True but you also lose innovation and evolution that competition brings. I am doing things to serve my clients better and more efficiently manage cost I would never have done had I been a single payor with no competition. Far more often then not fragmented systems built on competition are more efficient then single government ran systems. Name a case of government doing it better?

            Need to go watch the Cavs so I’ll pick this up later. Junk study based on meaningless measures.

          • Nate Ogden says:

            An American, a Frenchman, Englishman, Spaniard, and 10 others walk into a buffet, what does the American eat. If you base that on what the other 13 ordered your wasting time.

          • Nate Ogden says:

            Unfortunately not enough providers would take the trade offs the VA offers and worse not nearly enough patients are as educated and disciplined as the patients the VA treats.

            The study you referenced was behind a paywall so I can’t see if it is like the others. Normally those studies fail to take into account the rationing ER waits instils. At the same time you argue people use care excessively how can you say giving them access to that system decreases utilization? At what point in our lives do we start making all these poor healthcare decisions that lead to such high cost?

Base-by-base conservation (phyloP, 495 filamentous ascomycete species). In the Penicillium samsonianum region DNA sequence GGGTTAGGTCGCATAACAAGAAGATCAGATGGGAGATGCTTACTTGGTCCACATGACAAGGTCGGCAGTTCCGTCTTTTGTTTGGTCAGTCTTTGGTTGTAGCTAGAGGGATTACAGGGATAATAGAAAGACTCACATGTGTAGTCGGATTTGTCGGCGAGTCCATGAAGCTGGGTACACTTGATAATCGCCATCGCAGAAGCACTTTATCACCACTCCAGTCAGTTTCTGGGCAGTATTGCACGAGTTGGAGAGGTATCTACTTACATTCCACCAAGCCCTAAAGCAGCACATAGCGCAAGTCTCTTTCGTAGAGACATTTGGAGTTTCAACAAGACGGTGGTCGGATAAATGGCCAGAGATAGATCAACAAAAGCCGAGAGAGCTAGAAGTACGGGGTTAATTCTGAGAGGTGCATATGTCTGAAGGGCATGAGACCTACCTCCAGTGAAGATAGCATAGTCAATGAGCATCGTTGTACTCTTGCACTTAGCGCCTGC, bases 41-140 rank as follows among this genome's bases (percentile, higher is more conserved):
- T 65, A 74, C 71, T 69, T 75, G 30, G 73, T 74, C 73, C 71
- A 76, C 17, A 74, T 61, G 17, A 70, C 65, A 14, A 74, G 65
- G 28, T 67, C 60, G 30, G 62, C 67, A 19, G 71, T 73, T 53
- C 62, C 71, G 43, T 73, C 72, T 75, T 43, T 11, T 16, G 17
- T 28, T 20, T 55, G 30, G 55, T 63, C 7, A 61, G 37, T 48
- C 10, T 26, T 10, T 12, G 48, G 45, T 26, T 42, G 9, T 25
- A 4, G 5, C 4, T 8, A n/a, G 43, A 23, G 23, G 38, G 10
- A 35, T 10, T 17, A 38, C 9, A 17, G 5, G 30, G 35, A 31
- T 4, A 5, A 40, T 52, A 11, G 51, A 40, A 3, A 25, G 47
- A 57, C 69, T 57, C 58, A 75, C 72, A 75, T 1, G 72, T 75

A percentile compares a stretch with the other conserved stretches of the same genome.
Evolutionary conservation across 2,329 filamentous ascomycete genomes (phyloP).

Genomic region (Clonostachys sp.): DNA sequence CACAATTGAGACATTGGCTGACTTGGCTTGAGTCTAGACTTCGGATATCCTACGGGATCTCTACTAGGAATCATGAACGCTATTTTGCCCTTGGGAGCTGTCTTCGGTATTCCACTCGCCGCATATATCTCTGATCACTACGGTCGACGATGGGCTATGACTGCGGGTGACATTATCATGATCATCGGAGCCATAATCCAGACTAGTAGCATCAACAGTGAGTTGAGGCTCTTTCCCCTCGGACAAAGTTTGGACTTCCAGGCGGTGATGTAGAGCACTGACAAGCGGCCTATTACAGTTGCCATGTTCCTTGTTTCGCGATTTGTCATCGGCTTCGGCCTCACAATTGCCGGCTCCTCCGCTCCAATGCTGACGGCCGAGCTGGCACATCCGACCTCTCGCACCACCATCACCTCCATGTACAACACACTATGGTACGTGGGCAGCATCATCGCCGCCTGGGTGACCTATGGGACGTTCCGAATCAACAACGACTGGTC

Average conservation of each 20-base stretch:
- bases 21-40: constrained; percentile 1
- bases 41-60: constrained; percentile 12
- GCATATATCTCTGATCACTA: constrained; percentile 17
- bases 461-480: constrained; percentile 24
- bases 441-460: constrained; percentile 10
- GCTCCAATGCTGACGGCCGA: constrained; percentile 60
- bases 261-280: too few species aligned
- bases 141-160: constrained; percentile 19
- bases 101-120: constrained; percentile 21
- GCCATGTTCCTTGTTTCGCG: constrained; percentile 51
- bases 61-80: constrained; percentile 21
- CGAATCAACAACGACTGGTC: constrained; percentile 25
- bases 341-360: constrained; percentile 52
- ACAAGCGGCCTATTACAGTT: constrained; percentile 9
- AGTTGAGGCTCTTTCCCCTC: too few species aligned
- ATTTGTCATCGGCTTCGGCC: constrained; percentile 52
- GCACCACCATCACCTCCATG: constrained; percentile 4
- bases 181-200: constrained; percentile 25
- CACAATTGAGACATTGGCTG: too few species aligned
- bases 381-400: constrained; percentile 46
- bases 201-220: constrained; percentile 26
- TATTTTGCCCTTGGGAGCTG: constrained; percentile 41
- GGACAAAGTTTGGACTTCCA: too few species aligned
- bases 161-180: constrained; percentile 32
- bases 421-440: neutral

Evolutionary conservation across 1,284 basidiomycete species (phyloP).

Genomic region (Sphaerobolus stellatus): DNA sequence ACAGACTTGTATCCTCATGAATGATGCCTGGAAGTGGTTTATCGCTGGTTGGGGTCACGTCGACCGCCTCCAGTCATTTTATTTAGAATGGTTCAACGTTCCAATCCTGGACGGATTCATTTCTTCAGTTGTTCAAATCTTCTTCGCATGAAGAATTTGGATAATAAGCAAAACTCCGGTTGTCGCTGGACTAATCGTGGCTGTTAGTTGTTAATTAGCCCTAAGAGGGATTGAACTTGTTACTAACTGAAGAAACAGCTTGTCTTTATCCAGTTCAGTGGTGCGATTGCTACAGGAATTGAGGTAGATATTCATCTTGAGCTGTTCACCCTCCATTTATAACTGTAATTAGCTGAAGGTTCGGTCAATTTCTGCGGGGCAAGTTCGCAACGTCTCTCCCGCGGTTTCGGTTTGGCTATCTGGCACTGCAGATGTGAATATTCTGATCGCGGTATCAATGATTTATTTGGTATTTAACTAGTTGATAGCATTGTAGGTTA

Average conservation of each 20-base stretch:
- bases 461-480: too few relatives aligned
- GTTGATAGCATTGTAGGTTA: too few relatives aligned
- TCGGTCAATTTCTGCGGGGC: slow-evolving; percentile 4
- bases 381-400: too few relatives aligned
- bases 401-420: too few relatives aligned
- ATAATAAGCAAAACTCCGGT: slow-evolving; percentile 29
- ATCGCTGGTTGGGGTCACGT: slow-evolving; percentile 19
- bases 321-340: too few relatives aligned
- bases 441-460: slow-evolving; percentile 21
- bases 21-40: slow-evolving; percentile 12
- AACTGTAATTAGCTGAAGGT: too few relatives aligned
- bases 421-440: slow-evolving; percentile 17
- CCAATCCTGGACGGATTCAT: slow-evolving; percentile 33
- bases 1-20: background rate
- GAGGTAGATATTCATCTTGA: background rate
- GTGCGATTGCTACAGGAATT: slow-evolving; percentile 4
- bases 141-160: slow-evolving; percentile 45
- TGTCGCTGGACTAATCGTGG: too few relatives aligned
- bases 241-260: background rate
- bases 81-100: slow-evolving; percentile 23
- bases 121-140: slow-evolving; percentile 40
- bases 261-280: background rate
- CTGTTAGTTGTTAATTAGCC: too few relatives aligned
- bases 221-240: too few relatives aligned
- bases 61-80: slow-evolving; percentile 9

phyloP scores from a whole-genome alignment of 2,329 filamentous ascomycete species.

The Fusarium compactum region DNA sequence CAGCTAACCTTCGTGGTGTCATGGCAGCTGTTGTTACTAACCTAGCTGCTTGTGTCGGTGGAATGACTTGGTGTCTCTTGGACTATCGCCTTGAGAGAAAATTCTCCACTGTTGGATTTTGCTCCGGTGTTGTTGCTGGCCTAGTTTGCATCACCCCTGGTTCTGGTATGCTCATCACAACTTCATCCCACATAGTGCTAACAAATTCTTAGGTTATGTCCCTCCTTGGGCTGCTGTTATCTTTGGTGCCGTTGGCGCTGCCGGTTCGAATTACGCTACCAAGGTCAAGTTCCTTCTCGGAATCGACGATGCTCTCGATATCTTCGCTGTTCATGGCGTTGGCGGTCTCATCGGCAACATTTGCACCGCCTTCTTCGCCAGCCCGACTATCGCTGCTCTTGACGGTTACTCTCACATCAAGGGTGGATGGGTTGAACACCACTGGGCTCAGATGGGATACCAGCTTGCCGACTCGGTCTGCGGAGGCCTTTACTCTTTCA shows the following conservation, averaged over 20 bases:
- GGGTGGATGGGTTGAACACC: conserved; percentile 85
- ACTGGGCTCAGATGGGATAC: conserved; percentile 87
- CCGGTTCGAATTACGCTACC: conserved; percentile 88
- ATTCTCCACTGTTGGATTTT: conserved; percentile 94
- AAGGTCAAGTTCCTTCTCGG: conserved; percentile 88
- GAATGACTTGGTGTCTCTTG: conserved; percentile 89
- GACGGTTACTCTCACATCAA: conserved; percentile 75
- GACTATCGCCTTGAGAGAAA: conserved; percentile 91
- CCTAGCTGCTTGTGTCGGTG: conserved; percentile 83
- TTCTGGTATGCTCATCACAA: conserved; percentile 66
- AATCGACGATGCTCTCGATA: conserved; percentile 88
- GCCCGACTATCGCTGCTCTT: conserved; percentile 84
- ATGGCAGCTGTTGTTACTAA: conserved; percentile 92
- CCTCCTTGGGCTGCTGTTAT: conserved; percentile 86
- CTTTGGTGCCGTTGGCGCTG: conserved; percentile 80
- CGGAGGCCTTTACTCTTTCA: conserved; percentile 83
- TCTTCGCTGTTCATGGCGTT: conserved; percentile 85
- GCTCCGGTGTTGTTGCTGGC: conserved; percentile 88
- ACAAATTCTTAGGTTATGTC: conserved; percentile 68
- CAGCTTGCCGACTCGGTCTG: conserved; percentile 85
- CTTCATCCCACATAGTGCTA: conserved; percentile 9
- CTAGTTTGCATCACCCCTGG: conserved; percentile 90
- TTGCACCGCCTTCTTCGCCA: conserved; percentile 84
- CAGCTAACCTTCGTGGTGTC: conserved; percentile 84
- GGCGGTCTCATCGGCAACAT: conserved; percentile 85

“not paying for basic care causes higher expenditures down the road.”

            When has anyone ever proposed offering just basic care, if you are I would be much more open to offering them a very basic and limited healthplan but that is actually illegal now. The proposal is to give them all full blown unlimited insurance which will not cost less. Plus healthier people live longer which increases other cost.

            “The CBO estimates the ACA will reduce the deficit.”

            That just means as they were told to score it, no one actually believes it will. CLASS was already cancelled so all of that deficit “reduction” is gone. The Medicare cuts it requires will never happen. Cadillac tax will never generate what they claims. Its all BS accounting.

            aaaahh Nexium, I have a file full of people that would argue to the death Nexium is as unique as a snowflake. I can’t even get them to use Canadian Nexium for 1/4th the cost, apparently the air up there does something to it.

            I have an easier solution to the drug problem as long as the government doesn’t try to “fix” it. We just don’t cover them. I’m big believer in generic only drug plans or therapeutic based pricing. If people want to waste the money I think they should be allowed to, just don’t expect others to pay for it.